Finding Clean Water: A Rising Problem in Africa
Safe drinking water is becoming extremely difficult to find in many parts of the world such as Africa and South America. Nearly 66% of people who lack access to drinking water live on less than two dollars a day, while 33% live on less than one dollar a day. You would think with more than 3/4 of the world being covered in the substance, it wouldn’t be a problem.
But with populations growing, many problems are being brought to light; one of which is finding enough clean water to support the growing human population in relatively poor areas of the world. Water makes up the majority of the human body and helps the body keep its normal temperature, lubricates and cushions joints, protects the spinal cord and other sensitive tissues, and gets rid of waste through urination, perspiration, and bowel movements (CDC). Without the proper amount of water the human body could not function properly. The average human can survive an average of one week without water, whereas the body can survive without food for up to three weeks depending on body fat and climate. The lack of clean drinking water in many African villages is usually caused by humans. Poor health, hunger and a lack of education are symptoms of the true problem… not clean water.
Together they can lead to a cycle of poverty (The Water Project). For too many people dirty, diseased water leads to a cycle of sickness, lack of education, poverty and lost hope. To say the least, it is needless suffering. Some causes of the problem are lack of education, climate change, and fertilizer and pesticide runoff. The African people weren’t taught how to keep the water clean and after many years it built into the problem we face today.
Lack of safe drinking water can cause dehydration, hunger, poverty, disease, and lack of education for women. Because water is essentially the force that holds our bodies together, we cannot survive without it. Water experts in Southern Africa stated that many sewage treatment works are old. Most have been maintained poorly and overdue for rehabilitation (Tsiho). This shows that the tools are there, but the lack of knowledge of how to operate, maintain, and build proper foundations for clean accessible water are not in place. Kagolo from AllAfrica News states that in a recent study on the Nile River, it was found that the quality of the Nile River’s waters is becoming undrinkable because of feces and other waste that are put into the river.
The river provides water to nearly 11 Nile Basin countries, estimated at 437 million people. The solution to this problem is to educate the people of how to prevent the problem from getting this serious and out of hand. They need to know what to do with sewage and other waste so it doesn’t get to this point again. Statistics say that over 780 million people lack access to clean water and over 3.4 million people die each year from a water related disease (that’s almost larger than the city of Los Angeles) (water.
org). By giving the people the proper knowledge of what to do and how to maintain it, future generations will not have to face this problem. Educating the people on how to access and maintain clean drinking water is the foundation to prevent pollution, treat polluted waters, and restore waterways back to health (Palaniappan). In order for this solution to work, mission trips and outreach projects need to take place to the many rural villages in Africa. In order to learn how to prevent the water from becoming contaminated, they need to learn what to do and what not to do. By taking these trips to teach the people hands on, the people are more likely to understand and interpret how to access clean water.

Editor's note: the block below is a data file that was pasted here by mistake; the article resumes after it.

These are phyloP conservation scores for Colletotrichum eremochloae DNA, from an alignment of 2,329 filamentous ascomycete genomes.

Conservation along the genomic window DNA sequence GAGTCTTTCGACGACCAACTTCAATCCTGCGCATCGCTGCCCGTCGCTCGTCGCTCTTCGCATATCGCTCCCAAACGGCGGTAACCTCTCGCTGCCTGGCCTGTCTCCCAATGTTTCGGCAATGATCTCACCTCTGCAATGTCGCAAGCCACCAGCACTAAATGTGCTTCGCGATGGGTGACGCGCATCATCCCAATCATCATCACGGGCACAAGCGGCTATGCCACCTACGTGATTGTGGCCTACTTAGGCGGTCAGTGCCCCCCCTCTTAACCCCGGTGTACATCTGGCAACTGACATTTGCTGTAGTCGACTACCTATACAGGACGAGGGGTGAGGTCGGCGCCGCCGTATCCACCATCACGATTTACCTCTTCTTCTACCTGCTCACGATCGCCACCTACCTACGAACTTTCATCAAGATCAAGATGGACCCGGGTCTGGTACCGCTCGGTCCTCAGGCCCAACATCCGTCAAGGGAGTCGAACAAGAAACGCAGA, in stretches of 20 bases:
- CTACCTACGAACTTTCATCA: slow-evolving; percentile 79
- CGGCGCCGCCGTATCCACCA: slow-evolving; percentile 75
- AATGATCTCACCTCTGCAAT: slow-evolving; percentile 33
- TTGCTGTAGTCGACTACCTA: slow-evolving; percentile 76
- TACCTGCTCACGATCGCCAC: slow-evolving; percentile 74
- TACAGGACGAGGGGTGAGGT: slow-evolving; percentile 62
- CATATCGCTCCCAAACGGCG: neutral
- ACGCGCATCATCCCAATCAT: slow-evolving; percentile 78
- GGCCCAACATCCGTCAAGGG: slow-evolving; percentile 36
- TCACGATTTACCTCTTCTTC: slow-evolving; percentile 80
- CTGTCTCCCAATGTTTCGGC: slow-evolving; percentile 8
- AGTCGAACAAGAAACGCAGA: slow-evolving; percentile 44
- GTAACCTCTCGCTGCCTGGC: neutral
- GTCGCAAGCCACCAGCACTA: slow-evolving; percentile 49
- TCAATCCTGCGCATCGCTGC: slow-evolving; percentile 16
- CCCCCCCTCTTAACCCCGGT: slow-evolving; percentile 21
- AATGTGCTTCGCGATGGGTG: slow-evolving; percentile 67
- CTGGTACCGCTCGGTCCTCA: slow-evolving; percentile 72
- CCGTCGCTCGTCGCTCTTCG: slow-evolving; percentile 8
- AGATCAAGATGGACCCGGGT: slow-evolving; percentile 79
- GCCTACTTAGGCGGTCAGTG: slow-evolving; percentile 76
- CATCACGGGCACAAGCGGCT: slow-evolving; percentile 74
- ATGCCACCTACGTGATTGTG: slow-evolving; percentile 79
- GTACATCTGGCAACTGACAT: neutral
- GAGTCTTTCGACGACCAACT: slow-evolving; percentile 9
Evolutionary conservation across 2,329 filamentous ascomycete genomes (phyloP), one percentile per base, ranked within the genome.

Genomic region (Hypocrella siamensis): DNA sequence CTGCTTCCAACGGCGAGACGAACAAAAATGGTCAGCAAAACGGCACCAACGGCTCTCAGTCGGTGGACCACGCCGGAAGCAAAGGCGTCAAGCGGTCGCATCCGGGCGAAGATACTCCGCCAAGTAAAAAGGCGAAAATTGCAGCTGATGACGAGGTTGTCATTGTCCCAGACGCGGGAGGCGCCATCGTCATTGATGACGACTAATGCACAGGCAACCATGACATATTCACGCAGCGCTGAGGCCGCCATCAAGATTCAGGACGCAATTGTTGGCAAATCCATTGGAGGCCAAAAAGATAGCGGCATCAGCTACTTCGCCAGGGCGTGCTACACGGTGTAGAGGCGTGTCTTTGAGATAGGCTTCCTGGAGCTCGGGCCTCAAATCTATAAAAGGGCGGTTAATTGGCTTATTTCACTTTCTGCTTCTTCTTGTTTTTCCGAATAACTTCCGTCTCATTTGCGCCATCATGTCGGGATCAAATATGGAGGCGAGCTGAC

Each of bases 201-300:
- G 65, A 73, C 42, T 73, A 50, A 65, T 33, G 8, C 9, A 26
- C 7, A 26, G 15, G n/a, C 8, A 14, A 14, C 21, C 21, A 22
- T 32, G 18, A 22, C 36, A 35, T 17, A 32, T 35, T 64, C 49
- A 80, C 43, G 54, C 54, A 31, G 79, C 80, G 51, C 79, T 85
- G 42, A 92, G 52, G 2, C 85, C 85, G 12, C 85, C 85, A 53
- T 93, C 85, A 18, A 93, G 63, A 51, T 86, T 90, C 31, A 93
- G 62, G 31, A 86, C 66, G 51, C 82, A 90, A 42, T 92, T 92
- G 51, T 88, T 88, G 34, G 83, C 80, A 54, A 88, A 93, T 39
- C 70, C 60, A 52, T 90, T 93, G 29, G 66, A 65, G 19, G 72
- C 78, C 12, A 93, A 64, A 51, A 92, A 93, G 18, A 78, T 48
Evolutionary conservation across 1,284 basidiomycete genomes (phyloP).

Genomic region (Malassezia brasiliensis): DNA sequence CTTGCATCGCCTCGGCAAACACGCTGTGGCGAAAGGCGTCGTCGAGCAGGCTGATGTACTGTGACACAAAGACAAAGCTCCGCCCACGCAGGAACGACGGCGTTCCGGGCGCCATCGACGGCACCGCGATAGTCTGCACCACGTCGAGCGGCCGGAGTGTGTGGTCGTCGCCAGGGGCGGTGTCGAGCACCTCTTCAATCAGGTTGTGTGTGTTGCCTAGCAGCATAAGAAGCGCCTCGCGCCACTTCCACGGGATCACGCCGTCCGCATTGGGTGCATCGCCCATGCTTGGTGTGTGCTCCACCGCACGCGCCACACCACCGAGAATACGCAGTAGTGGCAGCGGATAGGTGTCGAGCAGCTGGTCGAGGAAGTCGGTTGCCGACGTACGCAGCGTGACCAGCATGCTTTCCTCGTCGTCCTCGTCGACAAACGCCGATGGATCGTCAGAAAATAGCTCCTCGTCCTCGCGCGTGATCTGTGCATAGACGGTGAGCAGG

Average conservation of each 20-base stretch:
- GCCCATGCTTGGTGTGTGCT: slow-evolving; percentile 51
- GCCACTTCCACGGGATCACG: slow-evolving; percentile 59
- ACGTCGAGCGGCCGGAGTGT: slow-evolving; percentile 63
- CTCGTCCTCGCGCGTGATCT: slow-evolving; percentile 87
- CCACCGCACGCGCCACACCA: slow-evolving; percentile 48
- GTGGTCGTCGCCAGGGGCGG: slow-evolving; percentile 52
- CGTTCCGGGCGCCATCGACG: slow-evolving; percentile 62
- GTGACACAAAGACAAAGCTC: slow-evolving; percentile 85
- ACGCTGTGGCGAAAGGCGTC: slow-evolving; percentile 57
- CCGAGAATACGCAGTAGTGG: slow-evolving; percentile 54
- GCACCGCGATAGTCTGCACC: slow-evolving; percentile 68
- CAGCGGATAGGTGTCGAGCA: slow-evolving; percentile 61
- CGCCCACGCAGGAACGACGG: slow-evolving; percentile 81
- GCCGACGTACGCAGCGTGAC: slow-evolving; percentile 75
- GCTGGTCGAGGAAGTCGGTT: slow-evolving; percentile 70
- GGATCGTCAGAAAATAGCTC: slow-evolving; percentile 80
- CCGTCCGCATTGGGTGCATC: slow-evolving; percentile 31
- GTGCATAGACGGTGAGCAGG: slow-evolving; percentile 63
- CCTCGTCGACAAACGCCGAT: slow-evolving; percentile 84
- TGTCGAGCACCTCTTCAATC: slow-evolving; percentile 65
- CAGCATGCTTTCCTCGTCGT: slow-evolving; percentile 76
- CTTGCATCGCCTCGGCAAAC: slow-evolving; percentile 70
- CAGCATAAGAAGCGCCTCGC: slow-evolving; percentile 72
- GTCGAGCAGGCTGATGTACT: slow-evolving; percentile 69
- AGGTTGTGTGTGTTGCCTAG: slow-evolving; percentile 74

From parched desert to tropical forest, roughly 40 percent of Africans, mostly the rural farmers, will not get access to clean water any time soon. This fact alone provokes poverty, hunger, and disease. Every year, dirty water kills an estimated 750,000 African children under the age of five Without acts of education and outreach to teach the people, all of the money and technology donated are no help because the people will not know how to use it. By continuously reaching out to the people and educating each generation about water, the probability of success is much higher. The U.
N. Environment Programme (UNEP) says 14 African countries currently experience water scarcity or stress, a number that will rise to 25 by 2025. The longer it takes to take action, the more costly and deadly the problem may become. The long term effects of such a simple effort such as education can leave a lasting imprint on obtaining clean drinking water for many years to come. In conclusion, finding water in many parts of Africa is becoming an even bigger problem than in past years. Plenty of money and resources are being donated by organizations like the UN and water.
org, but without an understanding of where to get clean water, how to prevent water from being contaminated, how to maintain and build water recycling and cleaning plants, and what information basic information is needed to do all these things the problem will only grow worse .Taking trips and excursions to the source of the problem will better enable the people to use their new found education on water and put it to good use. If the people know what to do and what not to do when it comes to water, they can ensure a safer future for generations to come. By taking the education to the people, those affected by contaminated and unsafe water will significantly reduce. Not only will safe drinking water be beneficial for the people who it affects immediately, but it will ultimately rid Africa of one of their major problems.